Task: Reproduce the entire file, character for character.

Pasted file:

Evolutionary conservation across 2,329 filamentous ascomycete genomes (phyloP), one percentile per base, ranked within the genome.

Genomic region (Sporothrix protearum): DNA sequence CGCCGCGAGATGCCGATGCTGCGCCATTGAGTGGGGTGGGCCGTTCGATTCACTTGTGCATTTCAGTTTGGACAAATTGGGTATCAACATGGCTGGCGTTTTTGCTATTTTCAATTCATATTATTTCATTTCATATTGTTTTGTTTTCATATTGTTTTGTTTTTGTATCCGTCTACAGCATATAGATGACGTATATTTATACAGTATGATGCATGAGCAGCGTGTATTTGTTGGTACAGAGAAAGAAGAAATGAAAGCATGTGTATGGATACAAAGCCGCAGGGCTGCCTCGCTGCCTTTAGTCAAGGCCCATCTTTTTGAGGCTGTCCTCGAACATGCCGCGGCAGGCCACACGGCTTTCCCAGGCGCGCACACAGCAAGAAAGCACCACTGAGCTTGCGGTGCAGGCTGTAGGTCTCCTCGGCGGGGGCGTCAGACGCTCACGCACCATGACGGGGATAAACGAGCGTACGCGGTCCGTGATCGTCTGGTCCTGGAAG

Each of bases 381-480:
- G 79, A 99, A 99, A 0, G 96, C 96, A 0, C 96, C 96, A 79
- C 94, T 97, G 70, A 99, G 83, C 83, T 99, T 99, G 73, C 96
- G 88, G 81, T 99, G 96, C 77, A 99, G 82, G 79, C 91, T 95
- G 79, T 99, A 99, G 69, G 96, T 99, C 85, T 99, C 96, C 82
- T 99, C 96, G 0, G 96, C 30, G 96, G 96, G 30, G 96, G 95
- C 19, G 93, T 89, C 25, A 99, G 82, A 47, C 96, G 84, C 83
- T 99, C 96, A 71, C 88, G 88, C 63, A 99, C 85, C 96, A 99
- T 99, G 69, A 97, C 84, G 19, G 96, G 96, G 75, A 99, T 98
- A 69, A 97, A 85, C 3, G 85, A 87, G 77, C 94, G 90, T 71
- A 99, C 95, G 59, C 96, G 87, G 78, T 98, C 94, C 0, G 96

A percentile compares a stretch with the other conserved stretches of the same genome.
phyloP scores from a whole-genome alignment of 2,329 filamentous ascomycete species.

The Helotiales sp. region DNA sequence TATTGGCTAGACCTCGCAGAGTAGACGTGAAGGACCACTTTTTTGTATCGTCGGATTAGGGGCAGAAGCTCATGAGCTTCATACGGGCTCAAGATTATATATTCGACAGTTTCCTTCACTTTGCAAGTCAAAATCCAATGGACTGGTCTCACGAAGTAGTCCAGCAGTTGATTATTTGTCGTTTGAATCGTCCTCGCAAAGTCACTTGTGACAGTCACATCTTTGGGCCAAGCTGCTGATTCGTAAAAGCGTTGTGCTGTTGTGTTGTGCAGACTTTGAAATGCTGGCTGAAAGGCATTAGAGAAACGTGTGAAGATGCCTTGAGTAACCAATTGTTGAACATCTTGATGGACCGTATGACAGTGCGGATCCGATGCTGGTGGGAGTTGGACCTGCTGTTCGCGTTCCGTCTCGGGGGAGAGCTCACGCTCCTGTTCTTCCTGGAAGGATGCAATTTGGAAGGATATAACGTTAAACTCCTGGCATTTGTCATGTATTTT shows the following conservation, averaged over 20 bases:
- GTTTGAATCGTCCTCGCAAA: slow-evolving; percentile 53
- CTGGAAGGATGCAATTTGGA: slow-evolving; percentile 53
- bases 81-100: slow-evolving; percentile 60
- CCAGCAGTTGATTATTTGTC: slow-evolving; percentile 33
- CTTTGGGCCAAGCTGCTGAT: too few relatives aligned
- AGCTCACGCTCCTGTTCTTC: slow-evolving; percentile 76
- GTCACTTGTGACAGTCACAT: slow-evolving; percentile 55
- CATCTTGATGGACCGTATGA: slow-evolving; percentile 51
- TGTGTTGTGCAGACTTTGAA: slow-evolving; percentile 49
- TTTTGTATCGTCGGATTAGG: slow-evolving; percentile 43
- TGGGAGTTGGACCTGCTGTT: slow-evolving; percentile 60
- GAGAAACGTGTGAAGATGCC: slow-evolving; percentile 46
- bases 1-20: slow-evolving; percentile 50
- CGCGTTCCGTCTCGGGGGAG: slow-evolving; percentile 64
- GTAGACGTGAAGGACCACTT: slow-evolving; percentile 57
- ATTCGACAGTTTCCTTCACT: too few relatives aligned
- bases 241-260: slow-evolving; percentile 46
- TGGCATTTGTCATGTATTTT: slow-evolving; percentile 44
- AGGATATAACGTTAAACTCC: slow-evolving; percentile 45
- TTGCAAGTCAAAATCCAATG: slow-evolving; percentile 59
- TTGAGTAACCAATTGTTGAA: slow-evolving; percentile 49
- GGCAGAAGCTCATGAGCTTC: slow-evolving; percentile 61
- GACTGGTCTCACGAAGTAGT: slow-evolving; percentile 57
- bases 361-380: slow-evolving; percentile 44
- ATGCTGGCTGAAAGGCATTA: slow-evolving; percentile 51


Evolutionary conservation across 2,329 filamentous ascomycete genomes (phyloP), one percentile per base, ranked within the genome.

Genomic region (Sporothrix protearum): DNA sequence CGCCGCGAGATGCCGATGCTGCGCCATTGAGTGGGGTGGGCCGTTCGATTCACTTGTGCATTTCAGTTTGGACAAATTGGGTATCAACATGGCTGGCGTTTTTGCTATTTTCAATTCATATTATTTCATTTCATATTGTTTTGTTTTCATATTGTTTTGTTTTTGTATCCGTCTACAGCATATAGATGACGTATATTTATACAGTATGATGCATGAGCAGCGTGTATTTGTTGGTACAGAGAAAGAAGAAATGAAAGCATGTGTATGGATACAAAGCCGCAGGGCTGCCTCGCTGCCTTTAGTCAAGGCCCATCTTTTTGAGGCTGTCCTCGAACATGCCGCGGCAGGCCACACGGCTTTCCCAGGCGCGCACACAGCAAGAAAGCACCACTGAGCTTGCGGTGCAGGCTGTAGGTCTCCTCGGCGGGGGCGTCAGACGCTCACGCACCATGACGGGGATAAACGAGCGTACGCGGTCCGTGATCGTCTGGTCCTGGAAG

Each of bases 381-480:
- G 79, A 99, A 99, A 0, G 96, C 96, A 0, C 96, C 96, A 79
- C 94, T 97, G 70, A 99, G 83, C 83, T 99, T 99, G 73, C 96
- G 88, G 81, T 99, G 96, C 77, A 99, G 82, G 79, C 91, T 95
- G 79, T 99, A 99, G 69, G 96, T 99, C 85, T 99, C 96, C 82
- T 99, C 96, G 0, G 96, C 30, G 96, G 96, G 30, G 96, G 95
- C 19, G 93, T 89, C 25, A 99, G 82, A 47, C 96, G 84, C 83
- T 99, C 96, A 71, C 88, G 88, C 63, A 99, C 85, C 96, A 99
- T 99, G 69, A 97, C 84, G 19, G 96, G 96, G 75, A 99, T 98
- A 69, A 97, A 85, C 3, G 85, A 87, G 77, C 94, G 90, T 71
- A 99, C 95, G 59, C 96, G 87, G 78, T 98, C 94, C 0, G 96

A percentile compares a stretch with the other conserved stretches of the same genome.
phyloP scores from a whole-genome alignment of 2,329 filamentous ascomycete species.

The Helotiales sp. region DNA sequence TATTGGCTAGACCTCGCAGAGTAGACGTGAAGGACCACTTTTTTGTATCGTCGGATTAGGGGCAGAAGCTCATGAGCTTCATACGGGCTCAAGATTATATATTCGACAGTTTCCTTCACTTTGCAAGTCAAAATCCAATGGACTGGTCTCACGAAGTAGTCCAGCAGTTGATTATTTGTCGTTTGAATCGTCCTCGCAAAGTCACTTGTGACAGTCACATCTTTGGGCCAAGCTGCTGATTCGTAAAAGCGTTGTGCTGTTGTGTTGTGCAGACTTTGAAATGCTGGCTGAAAGGCATTAGAGAAACGTGTGAAGATGCCTTGAGTAACCAATTGTTGAACATCTTGATGGACCGTATGACAGTGCGGATCCGATGCTGGTGGGAGTTGGACCTGCTGTTCGCGTTCCGTCTCGGGGGAGAGCTCACGCTCCTGTTCTTCCTGGAAGGATGCAATTTGGAAGGATATAACGTTAAACTCCTGGCATTTGTCATGTATTTT shows the following conservation, averaged over 20 bases:
- GTTTGAATCGTCCTCGCAAA: slow-evolving; percentile 53
- CTGGAAGGATGCAATTTGGA: slow-evolving; percentile 53
- bases 81-100: slow-evolving; percentile 60
- CCAGCAGTTGATTATTTGTC: slow-evolving; percentile 33
- CTTTGGGCCAAGCTGCTGAT: too few relatives aligned
- AGCTCACGCTCCTGTTCTTC: slow-evolving; percentile 76
- GTCACTTGTGACAGTCACAT: slow-evolving; percentile 55
- CATCTTGATGGACCGTATGA: slow-evolving; percentile 51
- TGTGTTGTGCAGACTTTGAA: slow-evolving; percentile 49
- TTTTGTATCGTCGGATTAGG: slow-evolving; percentile 43
- TGGGAGTTGGACCTGCTGTT: slow-evolving; percentile 60
- GAGAAACGTGTGAAGATGCC: slow-evolving; percentile 46
- bases 1-20: slow-evolving; percentile 50
- CGCGTTCCGTCTCGGGGGAG: slow-evolving; percentile 64
- GTAGACGTGAAGGACCACTT: slow-evolving; percentile 57
- ATTCGACAGTTTCCTTCACT: too few relatives aligned
- bases 241-260: slow-evolving; percentile 46
- TGGCATTTGTCATGTATTTT: slow-evolving; percentile 44
- AGGATATAACGTTAAACTCC: slow-evolving; percentile 45
- TTGCAAGTCAAAATCCAATG: slow-evolving; percentile 59
- TTGAGTAACCAATTGTTGAA: slow-evolving; percentile 49
- GGCAGAAGCTCATGAGCTTC: slow-evolving; percentile 61
- GACTGGTCTCACGAAGTAGT: slow-evolving; percentile 57
- bases 361-380: slow-evolving; percentile 44
- ATGCTGGCTGAAAGGCATTA: slow-evolving; percentile 51